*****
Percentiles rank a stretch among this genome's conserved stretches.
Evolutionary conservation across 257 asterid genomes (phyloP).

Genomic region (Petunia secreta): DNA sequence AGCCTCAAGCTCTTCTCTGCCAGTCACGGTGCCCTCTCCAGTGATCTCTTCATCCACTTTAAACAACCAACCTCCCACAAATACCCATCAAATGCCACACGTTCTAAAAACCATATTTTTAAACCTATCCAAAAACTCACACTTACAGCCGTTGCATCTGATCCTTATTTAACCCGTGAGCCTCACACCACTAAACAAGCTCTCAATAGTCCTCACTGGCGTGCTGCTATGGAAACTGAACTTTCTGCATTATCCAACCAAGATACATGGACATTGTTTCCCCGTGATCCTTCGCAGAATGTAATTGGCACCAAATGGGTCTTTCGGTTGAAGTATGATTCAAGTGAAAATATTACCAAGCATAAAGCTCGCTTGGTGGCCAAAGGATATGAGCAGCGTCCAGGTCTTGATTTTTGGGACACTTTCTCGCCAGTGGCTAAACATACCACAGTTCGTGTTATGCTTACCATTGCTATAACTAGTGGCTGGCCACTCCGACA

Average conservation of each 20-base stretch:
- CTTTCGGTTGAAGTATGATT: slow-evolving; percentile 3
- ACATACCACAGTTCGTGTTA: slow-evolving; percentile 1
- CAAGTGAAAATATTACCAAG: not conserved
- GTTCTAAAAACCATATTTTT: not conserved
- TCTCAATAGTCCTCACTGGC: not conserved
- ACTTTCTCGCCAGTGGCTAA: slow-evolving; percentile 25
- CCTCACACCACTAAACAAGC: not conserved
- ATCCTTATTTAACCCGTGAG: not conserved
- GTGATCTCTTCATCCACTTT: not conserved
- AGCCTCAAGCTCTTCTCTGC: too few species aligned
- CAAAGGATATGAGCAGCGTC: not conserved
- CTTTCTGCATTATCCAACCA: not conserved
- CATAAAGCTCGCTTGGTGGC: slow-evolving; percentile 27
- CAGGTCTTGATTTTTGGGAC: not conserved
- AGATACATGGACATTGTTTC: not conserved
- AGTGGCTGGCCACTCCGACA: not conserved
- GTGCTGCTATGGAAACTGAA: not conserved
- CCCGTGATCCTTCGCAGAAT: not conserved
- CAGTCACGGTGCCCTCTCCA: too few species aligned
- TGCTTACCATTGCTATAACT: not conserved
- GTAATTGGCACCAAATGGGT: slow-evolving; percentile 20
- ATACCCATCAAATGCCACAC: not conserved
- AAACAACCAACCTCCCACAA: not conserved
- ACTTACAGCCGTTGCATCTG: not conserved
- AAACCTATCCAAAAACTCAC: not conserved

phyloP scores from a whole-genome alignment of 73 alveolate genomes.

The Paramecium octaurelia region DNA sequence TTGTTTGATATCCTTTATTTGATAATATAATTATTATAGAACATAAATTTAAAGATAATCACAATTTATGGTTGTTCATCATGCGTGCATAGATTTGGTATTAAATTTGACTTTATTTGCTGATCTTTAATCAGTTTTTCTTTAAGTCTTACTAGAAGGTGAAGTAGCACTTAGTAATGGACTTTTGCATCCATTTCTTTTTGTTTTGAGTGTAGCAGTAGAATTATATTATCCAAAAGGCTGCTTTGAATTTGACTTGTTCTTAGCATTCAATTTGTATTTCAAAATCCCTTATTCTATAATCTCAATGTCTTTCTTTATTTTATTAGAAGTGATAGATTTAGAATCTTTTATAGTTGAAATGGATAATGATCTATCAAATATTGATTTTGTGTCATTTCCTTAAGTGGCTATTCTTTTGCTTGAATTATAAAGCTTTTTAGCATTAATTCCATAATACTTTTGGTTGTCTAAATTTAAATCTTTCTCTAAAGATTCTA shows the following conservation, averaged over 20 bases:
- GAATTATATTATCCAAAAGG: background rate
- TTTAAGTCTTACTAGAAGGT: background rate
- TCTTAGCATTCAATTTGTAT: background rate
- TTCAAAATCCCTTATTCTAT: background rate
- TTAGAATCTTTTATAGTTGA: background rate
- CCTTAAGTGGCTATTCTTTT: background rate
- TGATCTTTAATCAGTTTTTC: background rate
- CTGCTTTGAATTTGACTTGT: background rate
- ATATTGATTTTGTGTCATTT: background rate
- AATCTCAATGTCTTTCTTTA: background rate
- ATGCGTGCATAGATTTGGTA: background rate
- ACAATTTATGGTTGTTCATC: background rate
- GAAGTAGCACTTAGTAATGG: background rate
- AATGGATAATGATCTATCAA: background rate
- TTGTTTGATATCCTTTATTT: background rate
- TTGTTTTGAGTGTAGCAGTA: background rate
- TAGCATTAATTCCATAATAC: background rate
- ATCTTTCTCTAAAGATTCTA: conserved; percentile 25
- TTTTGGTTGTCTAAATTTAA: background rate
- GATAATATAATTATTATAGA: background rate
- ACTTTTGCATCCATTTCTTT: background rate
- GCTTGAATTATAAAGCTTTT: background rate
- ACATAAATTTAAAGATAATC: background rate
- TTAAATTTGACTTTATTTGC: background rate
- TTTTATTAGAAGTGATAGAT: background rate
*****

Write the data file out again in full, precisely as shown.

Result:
Percentiles rank a stretch among this genome's conserved stretches.
Evolutionary conservation across 257 asterid genomes (phyloP).

Genomic region (Petunia secreta): DNA sequence AGCCTCAAGCTCTTCTCTGCCAGTCACGGTGCCCTCTCCAGTGATCTCTTCATCCACTTTAAACAACCAACCTCCCACAAATACCCATCAAATGCCACACGTTCTAAAAACCATATTTTTAAACCTATCCAAAAACTCACACTTACAGCCGTTGCATCTGATCCTTATTTAACCCGTGAGCCTCACACCACTAAACAAGCTCTCAATAGTCCTCACTGGCGTGCTGCTATGGAAACTGAACTTTCTGCATTATCCAACCAAGATACATGGACATTGTTTCCCCGTGATCCTTCGCAGAATGTAATTGGCACCAAATGGGTCTTTCGGTTGAAGTATGATTCAAGTGAAAATATTACCAAGCATAAAGCTCGCTTGGTGGCCAAAGGATATGAGCAGCGTCCAGGTCTTGATTTTTGGGACACTTTCTCGCCAGTGGCTAAACATACCACAGTTCGTGTTATGCTTACCATTGCTATAACTAGTGGCTGGCCACTCCGACA

Average conservation of each 20-base stretch:
- CTTTCGGTTGAAGTATGATT: slow-evolving; percentile 3
- ACATACCACAGTTCGTGTTA: slow-evolving; percentile 1
- CAAGTGAAAATATTACCAAG: not conserved
- GTTCTAAAAACCATATTTTT: not conserved
- TCTCAATAGTCCTCACTGGC: not conserved
- ACTTTCTCGCCAGTGGCTAA: slow-evolving; percentile 25
- CCTCACACCACTAAACAAGC: not conserved
- ATCCTTATTTAACCCGTGAG: not conserved
- GTGATCTCTTCATCCACTTT: not conserved
- AGCCTCAAGCTCTTCTCTGC: too few species aligned
- CAAAGGATATGAGCAGCGTC: not conserved
- CTTTCTGCATTATCCAACCA: not conserved
- CATAAAGCTCGCTTGGTGGC: slow-evolving; percentile 27
- CAGGTCTTGATTTTTGGGAC: not conserved
- AGATACATGGACATTGTTTC: not conserved
- AGTGGCTGGCCACTCCGACA: not conserved
- GTGCTGCTATGGAAACTGAA: not conserved
- CCCGTGATCCTTCGCAGAAT: not conserved
- CAGTCACGGTGCCCTCTCCA: too few species aligned
- TGCTTACCATTGCTATAACT: not conserved
- GTAATTGGCACCAAATGGGT: slow-evolving; percentile 20
- ATACCCATCAAATGCCACAC: not conserved
- AAACAACCAACCTCCCACAA: not conserved
- ACTTACAGCCGTTGCATCTG: not conserved
- AAACCTATCCAAAAACTCAC: not conserved

phyloP scores from a whole-genome alignment of 73 alveolate genomes.

The Paramecium octaurelia region DNA sequence TTGTTTGATATCCTTTATTTGATAATATAATTATTATAGAACATAAATTTAAAGATAATCACAATTTATGGTTGTTCATCATGCGTGCATAGATTTGGTATTAAATTTGACTTTATTTGCTGATCTTTAATCAGTTTTTCTTTAAGTCTTACTAGAAGGTGAAGTAGCACTTAGTAATGGACTTTTGCATCCATTTCTTTTTGTTTTGAGTGTAGCAGTAGAATTATATTATCCAAAAGGCTGCTTTGAATTTGACTTGTTCTTAGCATTCAATTTGTATTTCAAAATCCCTTATTCTATAATCTCAATGTCTTTCTTTATTTTATTAGAAGTGATAGATTTAGAATCTTTTATAGTTGAAATGGATAATGATCTATCAAATATTGATTTTGTGTCATTTCCTTAAGTGGCTATTCTTTTGCTTGAATTATAAAGCTTTTTAGCATTAATTCCATAATACTTTTGGTTGTCTAAATTTAAATCTTTCTCTAAAGATTCTA shows the following conservation, averaged over 20 bases:
- GAATTATATTATCCAAAAGG: background rate
- TTTAAGTCTTACTAGAAGGT: background rate
- TCTTAGCATTCAATTTGTAT: background rate
- TTCAAAATCCCTTATTCTAT: background rate
- TTAGAATCTTTTATAGTTGA: background rate
- CCTTAAGTGGCTATTCTTTT: background rate
- TGATCTTTAATCAGTTTTTC: background rate
- CTGCTTTGAATTTGACTTGT: background rate
- ATATTGATTTTGTGTCATTT: background rate
- AATCTCAATGTCTTTCTTTA: background rate
- ATGCGTGCATAGATTTGGTA: background rate
- ACAATTTATGGTTGTTCATC: background rate
- GAAGTAGCACTTAGTAATGG: background rate
- AATGGATAATGATCTATCAA: background rate
- TTGTTTGATATCCTTTATTT: background rate
- TTGTTTTGAGTGTAGCAGTA: background rate
- TAGCATTAATTCCATAATAC: background rate
- ATCTTTCTCTAAAGATTCTA: conserved; percentile 25
- TTTTGGTTGTCTAAATTTAA: background rate
- GATAATATAATTATTATAGA: background rate
- ACTTTTGCATCCATTTCTTT: background rate
- GCTTGAATTATAAAGCTTTT: background rate
- ACATAAATTTAAAGATAATC: background rate
- TTAAATTTGACTTTATTTGC: background rate
- TTTTATTAGAAGTGATAGAT: background rate